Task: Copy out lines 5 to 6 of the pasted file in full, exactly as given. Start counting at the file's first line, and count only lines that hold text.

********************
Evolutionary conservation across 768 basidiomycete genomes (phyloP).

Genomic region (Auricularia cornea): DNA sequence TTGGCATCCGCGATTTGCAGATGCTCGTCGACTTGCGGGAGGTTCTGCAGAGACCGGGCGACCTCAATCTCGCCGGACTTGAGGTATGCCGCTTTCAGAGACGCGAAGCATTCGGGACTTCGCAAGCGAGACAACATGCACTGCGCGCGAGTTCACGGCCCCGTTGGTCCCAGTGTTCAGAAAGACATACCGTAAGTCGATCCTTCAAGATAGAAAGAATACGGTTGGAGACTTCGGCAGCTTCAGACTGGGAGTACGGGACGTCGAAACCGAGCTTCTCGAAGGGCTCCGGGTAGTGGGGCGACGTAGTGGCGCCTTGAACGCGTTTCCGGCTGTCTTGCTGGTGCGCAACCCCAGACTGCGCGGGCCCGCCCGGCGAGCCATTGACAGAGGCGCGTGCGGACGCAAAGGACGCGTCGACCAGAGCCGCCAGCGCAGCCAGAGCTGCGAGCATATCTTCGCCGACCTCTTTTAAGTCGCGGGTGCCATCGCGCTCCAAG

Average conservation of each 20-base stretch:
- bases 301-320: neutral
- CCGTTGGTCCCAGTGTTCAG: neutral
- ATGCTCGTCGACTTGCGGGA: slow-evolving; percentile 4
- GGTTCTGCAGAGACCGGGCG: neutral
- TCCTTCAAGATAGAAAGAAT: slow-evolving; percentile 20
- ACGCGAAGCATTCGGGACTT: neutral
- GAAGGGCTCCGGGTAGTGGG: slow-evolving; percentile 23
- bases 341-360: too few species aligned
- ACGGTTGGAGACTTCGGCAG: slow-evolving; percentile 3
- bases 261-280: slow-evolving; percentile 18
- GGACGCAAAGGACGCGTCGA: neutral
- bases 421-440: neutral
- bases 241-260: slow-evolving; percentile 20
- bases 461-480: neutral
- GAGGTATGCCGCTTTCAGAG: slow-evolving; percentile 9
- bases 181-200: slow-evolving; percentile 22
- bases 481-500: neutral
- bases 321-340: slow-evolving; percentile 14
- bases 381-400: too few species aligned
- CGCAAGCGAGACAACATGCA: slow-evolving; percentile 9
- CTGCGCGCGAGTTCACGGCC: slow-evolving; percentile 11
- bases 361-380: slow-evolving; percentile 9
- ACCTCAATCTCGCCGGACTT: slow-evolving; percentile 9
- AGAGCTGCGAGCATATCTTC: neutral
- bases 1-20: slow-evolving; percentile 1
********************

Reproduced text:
- CCGTTGGTCCCAGTGTTCAG: neutral
- ATGCTCGTCGACTTGCGGGA: slow-evolving; percentile 4